No one starts out writing something that they know readers will devour; if you’re lucky you grow into a gifted storyteller over time. The writers who consistently create work that makes people stay up late, almost miss planes, and tell others about it have cracked something valuable about reader experience. The answers are out there in others’ work and our own, if we are brave enough to dig for them.

How do you understand the role of the reader’s experience? Are there questions you ask yourself when rewriting that focus on reader experience? I’d love to know!

*You may be wondering why she didn’t order it on Amazon—she doesn’t use Amazon and prefers to support independent bookstores.

Photo Credit-Louise Penny

Photo Credit-Emily Nunn

Hi folks,

Happy holiday weekend to all my U.S. readers and for those not in the U.S., I hope you are well wherever you are in the world. In a few days, we move into ‘Cyber Monday’. Many publishers, along with other businesses, are offering great deals on Monday. This is an excellent time to find holiday gifts and stock up on personal reading for the season. I wanted to give you a heads up about one publisher in particular—Fighting Monkey Press.

Fighting Monkey Press, publisher of the amazing ‘UnCommon’ anthologies is having a GREAT sale on Monday. On Monday (and for a very limited time), you can get ALL 4 anthologies for just $4.00, or one book for 99c! I’m published in the UnCommon Origins anthology and have truly been impressed with the phenomenal writing in each collection. My urban fantasy story, ‘The Curl of Emma Jean’ is about two sisters, race, fairies and the God Faunus.Check out the UnCommon Origins trailer.
Each anthology is themed and features short stories that fall into the categories of horror, magical realism, fantasy, slipstream, science fiction, steampunk and more. Your imagination will truly be sparked by the UnCommon anthologies!

Get 4 books for 4 dollars, or 1 book for 99c! 

UnCommon Bodies

Step right up to the modern freakshow — We have mermaids, monsters, and more. You won’t be disappointed, but you may not get out alive.

UnCommon Bodies presents a collection of 21 beautifully irreverent stories that blend the surreal and the mundane. Together, the authors explore the lives of the odd, the unbelievable, and the impossible. Imagine a world where magic exists, where the physical form has the power to heal or repulse, where a deal with the devil means losing so much more than your soul.

UnCommon Origins

UnCommon Origins presents 22 depictions of moments on the precipice, beginnings both beautiful and tragic. Fantastical stories of Creation, Feral Children, Gods and Goddesses (both holy and horrific), and possibilities you never dared imagine come to life. Including stories from some of the most talented Speculative Fiction and Magical Realism authors around, UnCommon Origins will revisit the oldest questions in the universe: Where did we come from? and What comes next?

UnCommon Minds

Enter into the hidden world of the mind, where the laws of nature don’t apply and nothing is as it seems.

Straight from the minds of 20 UnCommon Authors come tales of tragedy, triumph, and bittersweet gratitude. You’ll find augmented realities and mental persuasion that force you to question everything. Stories of military suspense, psychological horror, dream walkers, and psychic mediums await their turn to crawl into your head.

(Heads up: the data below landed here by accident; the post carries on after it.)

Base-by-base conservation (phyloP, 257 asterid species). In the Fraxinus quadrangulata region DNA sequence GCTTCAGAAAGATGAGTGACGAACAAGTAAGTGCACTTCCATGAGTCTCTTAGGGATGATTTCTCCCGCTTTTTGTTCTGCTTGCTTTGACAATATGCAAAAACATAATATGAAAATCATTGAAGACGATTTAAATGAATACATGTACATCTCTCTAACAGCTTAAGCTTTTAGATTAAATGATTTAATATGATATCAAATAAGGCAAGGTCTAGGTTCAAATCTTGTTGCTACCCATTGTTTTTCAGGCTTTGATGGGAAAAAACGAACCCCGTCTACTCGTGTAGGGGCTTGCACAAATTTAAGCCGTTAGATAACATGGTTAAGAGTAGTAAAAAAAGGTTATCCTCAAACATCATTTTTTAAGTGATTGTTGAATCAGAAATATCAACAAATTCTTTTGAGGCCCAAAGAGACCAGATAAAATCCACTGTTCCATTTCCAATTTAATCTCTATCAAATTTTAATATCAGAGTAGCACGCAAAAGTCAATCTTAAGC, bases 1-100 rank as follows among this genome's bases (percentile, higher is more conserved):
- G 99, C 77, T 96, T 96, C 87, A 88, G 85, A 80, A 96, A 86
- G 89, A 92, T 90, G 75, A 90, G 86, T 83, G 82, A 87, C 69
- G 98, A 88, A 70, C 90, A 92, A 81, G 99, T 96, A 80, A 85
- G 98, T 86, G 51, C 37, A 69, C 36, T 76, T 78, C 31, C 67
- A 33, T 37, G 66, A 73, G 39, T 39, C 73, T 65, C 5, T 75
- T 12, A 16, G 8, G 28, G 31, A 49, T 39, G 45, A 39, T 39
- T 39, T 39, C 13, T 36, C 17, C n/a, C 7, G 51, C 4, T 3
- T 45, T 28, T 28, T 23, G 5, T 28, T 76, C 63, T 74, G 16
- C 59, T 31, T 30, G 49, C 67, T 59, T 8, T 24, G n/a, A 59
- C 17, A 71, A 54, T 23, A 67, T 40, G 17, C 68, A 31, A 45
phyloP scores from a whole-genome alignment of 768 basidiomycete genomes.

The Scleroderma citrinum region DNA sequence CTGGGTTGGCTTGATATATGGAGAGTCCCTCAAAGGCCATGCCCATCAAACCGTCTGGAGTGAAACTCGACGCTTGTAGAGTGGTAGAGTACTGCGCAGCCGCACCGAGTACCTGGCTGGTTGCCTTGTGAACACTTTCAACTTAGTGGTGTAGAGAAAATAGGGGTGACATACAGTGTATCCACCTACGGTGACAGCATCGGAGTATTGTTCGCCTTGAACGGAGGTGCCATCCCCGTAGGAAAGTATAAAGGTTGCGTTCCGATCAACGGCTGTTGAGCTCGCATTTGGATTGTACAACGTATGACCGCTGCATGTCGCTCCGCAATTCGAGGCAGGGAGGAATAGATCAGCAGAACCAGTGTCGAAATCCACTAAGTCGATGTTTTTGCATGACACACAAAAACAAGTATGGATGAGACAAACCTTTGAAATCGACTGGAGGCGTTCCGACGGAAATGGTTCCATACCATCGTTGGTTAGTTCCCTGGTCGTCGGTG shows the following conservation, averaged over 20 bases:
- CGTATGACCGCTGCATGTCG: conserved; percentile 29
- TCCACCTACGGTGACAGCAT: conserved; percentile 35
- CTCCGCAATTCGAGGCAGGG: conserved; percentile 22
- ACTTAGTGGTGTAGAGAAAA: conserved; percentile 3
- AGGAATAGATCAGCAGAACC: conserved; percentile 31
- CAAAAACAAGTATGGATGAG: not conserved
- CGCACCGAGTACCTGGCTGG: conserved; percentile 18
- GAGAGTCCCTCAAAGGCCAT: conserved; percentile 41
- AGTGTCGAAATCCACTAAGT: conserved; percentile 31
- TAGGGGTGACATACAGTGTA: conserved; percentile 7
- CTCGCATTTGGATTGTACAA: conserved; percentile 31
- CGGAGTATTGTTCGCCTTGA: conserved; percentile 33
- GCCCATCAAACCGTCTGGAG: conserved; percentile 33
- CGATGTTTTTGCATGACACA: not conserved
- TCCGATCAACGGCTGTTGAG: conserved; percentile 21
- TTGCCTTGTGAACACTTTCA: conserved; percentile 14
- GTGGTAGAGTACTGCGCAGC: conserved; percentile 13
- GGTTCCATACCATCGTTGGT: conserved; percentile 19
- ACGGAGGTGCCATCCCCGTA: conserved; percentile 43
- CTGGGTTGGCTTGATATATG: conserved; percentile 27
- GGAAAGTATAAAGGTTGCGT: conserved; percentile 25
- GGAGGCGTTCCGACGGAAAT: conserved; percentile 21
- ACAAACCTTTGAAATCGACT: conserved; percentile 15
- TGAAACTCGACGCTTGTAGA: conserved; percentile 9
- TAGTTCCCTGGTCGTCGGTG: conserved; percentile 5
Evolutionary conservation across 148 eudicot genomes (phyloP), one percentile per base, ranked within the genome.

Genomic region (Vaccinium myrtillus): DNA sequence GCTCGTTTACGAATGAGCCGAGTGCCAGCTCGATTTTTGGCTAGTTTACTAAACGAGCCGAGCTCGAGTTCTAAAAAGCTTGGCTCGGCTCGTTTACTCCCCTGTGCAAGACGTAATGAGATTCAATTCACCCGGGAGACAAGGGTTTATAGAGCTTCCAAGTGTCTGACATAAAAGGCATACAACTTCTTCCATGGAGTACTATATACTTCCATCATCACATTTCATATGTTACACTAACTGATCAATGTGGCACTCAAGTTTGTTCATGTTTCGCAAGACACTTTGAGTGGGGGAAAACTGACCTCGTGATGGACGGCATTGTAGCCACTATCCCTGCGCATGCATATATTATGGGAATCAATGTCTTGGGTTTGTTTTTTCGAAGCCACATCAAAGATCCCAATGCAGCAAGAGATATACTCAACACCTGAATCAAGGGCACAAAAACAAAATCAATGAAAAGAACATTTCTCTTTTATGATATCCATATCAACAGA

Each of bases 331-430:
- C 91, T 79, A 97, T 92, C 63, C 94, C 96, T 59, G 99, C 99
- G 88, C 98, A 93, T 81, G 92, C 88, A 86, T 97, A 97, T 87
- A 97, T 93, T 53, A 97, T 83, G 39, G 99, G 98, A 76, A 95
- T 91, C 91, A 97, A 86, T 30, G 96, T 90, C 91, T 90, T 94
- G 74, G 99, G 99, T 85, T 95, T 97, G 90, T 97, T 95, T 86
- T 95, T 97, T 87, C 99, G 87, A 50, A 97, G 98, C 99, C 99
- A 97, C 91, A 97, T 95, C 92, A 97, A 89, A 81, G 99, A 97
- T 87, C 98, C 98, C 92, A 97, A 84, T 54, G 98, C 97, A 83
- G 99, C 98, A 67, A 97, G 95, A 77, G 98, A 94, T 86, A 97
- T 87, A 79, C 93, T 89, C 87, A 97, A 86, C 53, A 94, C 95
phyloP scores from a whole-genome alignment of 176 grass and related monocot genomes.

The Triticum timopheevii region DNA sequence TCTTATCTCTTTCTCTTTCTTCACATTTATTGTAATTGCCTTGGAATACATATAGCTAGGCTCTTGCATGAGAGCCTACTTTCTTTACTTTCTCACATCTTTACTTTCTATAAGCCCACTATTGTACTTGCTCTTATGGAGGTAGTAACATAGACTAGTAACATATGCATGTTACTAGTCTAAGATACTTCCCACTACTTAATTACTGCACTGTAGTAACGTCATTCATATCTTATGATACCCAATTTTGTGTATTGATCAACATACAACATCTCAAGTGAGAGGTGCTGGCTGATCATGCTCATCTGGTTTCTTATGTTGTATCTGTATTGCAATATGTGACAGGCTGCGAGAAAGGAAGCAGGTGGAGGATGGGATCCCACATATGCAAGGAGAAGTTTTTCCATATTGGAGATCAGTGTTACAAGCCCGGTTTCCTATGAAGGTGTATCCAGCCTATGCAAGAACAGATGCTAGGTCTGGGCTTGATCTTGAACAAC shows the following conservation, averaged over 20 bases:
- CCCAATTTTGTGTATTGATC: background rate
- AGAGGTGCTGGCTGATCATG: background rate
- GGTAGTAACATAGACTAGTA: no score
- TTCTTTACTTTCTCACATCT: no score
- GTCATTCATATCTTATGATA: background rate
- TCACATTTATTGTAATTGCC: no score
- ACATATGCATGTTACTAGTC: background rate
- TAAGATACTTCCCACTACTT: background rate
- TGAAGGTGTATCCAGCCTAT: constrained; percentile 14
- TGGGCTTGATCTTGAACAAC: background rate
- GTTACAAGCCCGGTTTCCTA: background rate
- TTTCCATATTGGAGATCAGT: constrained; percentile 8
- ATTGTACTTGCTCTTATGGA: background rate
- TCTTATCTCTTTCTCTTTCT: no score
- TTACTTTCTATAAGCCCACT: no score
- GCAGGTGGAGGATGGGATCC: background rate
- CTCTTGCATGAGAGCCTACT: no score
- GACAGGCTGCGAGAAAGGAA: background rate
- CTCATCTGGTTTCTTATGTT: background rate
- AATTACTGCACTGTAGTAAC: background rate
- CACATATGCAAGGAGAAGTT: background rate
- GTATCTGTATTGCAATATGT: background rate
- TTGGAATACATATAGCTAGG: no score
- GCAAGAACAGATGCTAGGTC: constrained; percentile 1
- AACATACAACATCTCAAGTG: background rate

UnCommon Lands

Enter into the hidden world of the mind, where the laws of nature don’t apply and nothing is as it seems.

Straight from the minds of 20 UnCommon Authors come tales of tragedy, triumph, and bittersweet gratitude. You’ll find augmented realities and mental persuasion that force you to question everything. Stories of military suspense, psychological horror, dream walkers, and psychic mediums await their turn to crawl into your head.

 

 

 

 

Affirmations-366Days#338: I love the challenge of crafting powerful prose that emotionally moves readers.

For new readers, here’s why I’m committing to writing affirmations, about the creative process, during the next 366 days.

Affirmations-366Days#292: I create an author website that reflects my interests and creative commitments. Readers find my work with ease.

For new readers, here’s why I’m committing to writing affirmations, about the creative process, during the next 366 days.

Affirmations-366Days#137: I nurture my community of readers that enjoy my work. I communicate with them in ways that express my authenticity & passion for writing.

For new readers, here’s why I’m committing to writing affirmations, about the creative process, during the next 366 days.

Affirmations-366Days#119: I affirm that I will stand at a podium and read from my published work to a kind and receptive audience.

For new readers, here’s why I’m committing to writing affirmations, about the creative process, during the next 366 days.

Affirmations-366Days#43: Writers are readers first. I savor and learn from everything I read.

For new readers, here’s why I’m committing to writing affirmations, about the creative process, during the next 366 days.


Michele Tracy Berger

Michele Tracy Berger

Author, Academic, Creativity Expert I'm an award winning writer.